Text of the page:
Friday, May 20, 2011

Nothing Lasts Forever (Especially You)

A footprint in sand lasts less than a day. That same footprint on the moon may last 10,000 years, but it also will eventually fade into oblivion.

Even the most memorable works of art, carved into stone, seemingly indestructible, will be reduced to stardust someday, as the Sun becomes a red giant and swallows the earth.

It's easy to forget that nothing lasts forever. Perhaps even more unsettling is the fact that this includes you. Oh, sure, depending on what your beliefs are concerning an afterlife, you can argue that your soul lasts far longer, maybe even forever. But your physical self, the vessel that experiences all of your senses, thoughts, hopes, dreams, and day-to-day tasks, will not be around more than probably 100 years or so. After that, you'll be rotting in a hole in the earth somewhere, or turned to ash, or if you're Ted Williams, sitting in a freezer somewhere until you have been long forgotten and somebody pulls the plug on the building like it's a broken refrigerator.

This doesn't give you license to sit around and do nothing. You may think in some nihilistic little corner of your brain that because we're all destined to become dust again, what the fuck does it matter what you do with your time on this planet? Bullshit. This old solar system still has billions of years left on it. By “opting out,” you deny a significant percentage of humanity the possibility of benefiting from what you have to offer. Be it in a fulfilling job that you hold down, or the art that you produce, or a charity that you start, or even by making somebody else's day or life better, you owe it to everyone to give your best all the time so that someone might benefit from what you have to give.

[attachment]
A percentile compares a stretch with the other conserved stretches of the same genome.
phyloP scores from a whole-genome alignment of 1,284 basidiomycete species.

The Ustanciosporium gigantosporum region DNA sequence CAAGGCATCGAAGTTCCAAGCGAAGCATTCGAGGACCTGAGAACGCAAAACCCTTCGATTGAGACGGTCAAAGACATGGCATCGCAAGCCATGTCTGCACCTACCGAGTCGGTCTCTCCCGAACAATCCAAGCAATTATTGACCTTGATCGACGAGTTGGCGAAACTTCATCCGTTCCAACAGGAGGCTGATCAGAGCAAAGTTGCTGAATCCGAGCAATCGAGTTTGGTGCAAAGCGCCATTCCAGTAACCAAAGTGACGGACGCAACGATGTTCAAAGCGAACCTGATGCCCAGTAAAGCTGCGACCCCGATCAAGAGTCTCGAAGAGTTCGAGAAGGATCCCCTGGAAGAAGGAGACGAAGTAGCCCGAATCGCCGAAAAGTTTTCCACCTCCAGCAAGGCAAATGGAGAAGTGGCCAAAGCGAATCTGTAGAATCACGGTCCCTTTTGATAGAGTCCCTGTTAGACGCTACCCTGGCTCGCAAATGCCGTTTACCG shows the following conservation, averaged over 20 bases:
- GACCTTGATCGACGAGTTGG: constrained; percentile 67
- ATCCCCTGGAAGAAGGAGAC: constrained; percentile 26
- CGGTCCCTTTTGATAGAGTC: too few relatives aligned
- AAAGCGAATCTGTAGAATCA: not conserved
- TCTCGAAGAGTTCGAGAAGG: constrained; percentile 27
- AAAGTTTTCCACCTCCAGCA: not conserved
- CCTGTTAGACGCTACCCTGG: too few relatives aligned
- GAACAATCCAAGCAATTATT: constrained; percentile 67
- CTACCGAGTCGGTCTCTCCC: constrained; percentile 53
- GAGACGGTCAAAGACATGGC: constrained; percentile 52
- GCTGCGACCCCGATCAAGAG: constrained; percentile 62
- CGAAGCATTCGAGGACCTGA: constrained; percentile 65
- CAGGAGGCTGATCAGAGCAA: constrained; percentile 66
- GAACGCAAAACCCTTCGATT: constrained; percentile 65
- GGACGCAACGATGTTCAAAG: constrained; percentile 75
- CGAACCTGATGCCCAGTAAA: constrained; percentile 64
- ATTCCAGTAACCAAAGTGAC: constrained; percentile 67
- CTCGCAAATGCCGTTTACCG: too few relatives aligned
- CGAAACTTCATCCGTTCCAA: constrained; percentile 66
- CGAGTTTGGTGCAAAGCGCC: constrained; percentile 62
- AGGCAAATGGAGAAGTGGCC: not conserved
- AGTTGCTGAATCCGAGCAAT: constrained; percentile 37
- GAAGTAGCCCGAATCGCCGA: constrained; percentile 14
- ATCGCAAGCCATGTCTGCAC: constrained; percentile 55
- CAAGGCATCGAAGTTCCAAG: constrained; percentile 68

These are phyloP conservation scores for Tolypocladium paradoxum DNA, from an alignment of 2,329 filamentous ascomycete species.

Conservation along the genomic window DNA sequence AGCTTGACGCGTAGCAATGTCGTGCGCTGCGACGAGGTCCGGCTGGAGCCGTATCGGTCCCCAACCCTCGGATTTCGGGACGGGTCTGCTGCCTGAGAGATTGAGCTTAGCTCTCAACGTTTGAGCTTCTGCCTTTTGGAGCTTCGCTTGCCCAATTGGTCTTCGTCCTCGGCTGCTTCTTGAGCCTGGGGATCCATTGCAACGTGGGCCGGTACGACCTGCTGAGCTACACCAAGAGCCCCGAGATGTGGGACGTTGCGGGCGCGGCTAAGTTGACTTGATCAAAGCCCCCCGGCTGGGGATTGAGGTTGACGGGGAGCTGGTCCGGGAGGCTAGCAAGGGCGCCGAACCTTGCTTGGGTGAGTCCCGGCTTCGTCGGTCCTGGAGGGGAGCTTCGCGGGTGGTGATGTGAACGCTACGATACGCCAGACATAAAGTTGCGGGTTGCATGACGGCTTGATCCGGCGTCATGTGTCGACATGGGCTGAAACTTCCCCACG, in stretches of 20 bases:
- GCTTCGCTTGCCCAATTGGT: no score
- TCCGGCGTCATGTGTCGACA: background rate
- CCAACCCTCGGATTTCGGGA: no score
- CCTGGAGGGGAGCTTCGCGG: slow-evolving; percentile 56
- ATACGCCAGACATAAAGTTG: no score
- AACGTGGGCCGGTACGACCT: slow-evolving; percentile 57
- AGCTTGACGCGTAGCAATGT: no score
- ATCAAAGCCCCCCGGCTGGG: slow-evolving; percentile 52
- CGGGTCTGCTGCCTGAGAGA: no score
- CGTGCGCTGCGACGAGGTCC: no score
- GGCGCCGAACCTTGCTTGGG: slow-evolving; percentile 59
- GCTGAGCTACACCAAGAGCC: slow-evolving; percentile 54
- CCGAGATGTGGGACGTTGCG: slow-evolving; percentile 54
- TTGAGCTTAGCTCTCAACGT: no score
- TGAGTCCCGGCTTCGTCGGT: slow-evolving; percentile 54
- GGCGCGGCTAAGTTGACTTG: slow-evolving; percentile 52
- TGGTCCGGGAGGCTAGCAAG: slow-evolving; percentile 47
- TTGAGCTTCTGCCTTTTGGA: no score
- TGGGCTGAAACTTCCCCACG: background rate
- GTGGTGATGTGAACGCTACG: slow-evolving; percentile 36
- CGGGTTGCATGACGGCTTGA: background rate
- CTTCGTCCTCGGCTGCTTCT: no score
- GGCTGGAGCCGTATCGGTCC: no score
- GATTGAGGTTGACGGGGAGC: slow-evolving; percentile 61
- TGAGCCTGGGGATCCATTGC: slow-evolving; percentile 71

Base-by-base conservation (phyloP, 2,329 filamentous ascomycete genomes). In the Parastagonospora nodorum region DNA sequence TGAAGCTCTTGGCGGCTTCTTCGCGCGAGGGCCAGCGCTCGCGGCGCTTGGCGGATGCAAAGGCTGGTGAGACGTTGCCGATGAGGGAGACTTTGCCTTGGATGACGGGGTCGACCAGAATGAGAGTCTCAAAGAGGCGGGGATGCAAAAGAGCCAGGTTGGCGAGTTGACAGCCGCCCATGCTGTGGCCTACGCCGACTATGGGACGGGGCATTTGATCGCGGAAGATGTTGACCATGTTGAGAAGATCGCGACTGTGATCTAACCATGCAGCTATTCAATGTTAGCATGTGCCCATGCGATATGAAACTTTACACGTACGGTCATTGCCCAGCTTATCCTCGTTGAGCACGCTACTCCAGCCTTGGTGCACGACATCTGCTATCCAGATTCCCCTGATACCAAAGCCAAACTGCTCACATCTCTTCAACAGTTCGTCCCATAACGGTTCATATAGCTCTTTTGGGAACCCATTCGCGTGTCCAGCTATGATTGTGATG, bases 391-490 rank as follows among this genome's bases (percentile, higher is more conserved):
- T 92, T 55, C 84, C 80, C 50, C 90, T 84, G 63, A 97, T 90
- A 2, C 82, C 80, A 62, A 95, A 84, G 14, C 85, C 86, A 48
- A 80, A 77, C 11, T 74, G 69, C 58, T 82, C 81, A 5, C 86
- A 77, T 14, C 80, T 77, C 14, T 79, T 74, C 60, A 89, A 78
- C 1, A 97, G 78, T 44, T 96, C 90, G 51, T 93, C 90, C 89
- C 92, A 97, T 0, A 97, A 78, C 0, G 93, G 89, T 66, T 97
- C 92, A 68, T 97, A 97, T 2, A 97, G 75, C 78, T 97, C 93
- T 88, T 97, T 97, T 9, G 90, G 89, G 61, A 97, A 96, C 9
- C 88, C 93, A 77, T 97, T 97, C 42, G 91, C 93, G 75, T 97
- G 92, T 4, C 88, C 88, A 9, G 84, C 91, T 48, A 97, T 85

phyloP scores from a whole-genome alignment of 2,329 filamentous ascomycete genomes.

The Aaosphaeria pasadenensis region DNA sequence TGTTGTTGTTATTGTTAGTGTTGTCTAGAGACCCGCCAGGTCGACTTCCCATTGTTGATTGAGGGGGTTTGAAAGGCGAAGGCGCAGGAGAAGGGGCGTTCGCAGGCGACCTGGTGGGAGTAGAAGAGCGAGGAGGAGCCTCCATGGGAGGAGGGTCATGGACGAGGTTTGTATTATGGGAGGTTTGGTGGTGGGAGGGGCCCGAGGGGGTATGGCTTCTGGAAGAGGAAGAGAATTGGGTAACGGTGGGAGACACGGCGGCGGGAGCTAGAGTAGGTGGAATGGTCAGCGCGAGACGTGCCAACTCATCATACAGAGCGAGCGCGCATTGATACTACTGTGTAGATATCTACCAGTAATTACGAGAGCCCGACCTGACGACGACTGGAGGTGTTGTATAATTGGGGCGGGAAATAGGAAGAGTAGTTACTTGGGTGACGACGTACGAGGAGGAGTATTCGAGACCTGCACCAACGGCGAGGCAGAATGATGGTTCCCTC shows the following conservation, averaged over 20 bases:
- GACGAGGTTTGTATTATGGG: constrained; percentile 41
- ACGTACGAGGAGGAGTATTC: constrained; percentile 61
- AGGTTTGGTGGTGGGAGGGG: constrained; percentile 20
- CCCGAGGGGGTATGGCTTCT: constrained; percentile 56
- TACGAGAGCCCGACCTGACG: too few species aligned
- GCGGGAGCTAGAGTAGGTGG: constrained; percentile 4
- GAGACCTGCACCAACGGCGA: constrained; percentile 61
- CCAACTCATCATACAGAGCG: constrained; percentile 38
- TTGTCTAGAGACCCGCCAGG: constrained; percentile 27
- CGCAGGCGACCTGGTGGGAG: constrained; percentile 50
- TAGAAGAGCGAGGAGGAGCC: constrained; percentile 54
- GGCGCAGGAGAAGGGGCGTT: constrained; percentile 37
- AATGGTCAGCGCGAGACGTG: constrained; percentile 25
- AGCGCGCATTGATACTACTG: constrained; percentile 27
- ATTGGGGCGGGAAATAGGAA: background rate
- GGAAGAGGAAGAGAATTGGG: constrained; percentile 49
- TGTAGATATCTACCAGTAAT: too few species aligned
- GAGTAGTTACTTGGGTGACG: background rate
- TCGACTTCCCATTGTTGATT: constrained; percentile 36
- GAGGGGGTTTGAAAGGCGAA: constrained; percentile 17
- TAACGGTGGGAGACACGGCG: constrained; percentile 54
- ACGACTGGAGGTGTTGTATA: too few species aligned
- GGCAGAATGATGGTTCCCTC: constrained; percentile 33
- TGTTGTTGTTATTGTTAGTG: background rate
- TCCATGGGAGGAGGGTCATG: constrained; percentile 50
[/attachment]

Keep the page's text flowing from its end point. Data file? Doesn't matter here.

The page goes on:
Additionally, because nothing is truly permanent, the stakes for taking risks are far less than you think. Getting up in front of that big auditorium and giving a speech doesn't seem like such a big deal when extrapolated out to its cosmic significance. People-pleaser, like I am? It doesn't matter—these people all shit, fart, and die like you do and will. Once you accept that we're on this temporary planet for a temporary period of time, the risk of embarrassment goes down exponentially and the sense of urgency increases exponentially.

Assume the number of days you have left in your life is “n.” Every morning, you're faced with n-1 days left in your limited life. When you have a “lot of days left,” it may not seem like a big deal, but as you get closer to the end, the number of days you have left decreases exponentially until you reach zero. The big problem with this calculus is that you have no way of knowing where that end point is. It could be tomorrow, it could be fifty, seventy-five years from now. The point is, that day will come, so you better live your life like that day is just around the corner.

Take (calculated) risks. Do what you want to do with your time. Spend it with people that matter to you. In the end, it's all just dust. It's all temporary. Especially you.

Agree? Disagree? Think I'm nuts? Let me know in the comments.

D.J. Gelner is a writer, entrepreneur, and recovering attorney in St. Louis, Missouri. You can e-mail him at Follow him on twitter @djgelner. Friend him on facebook here.

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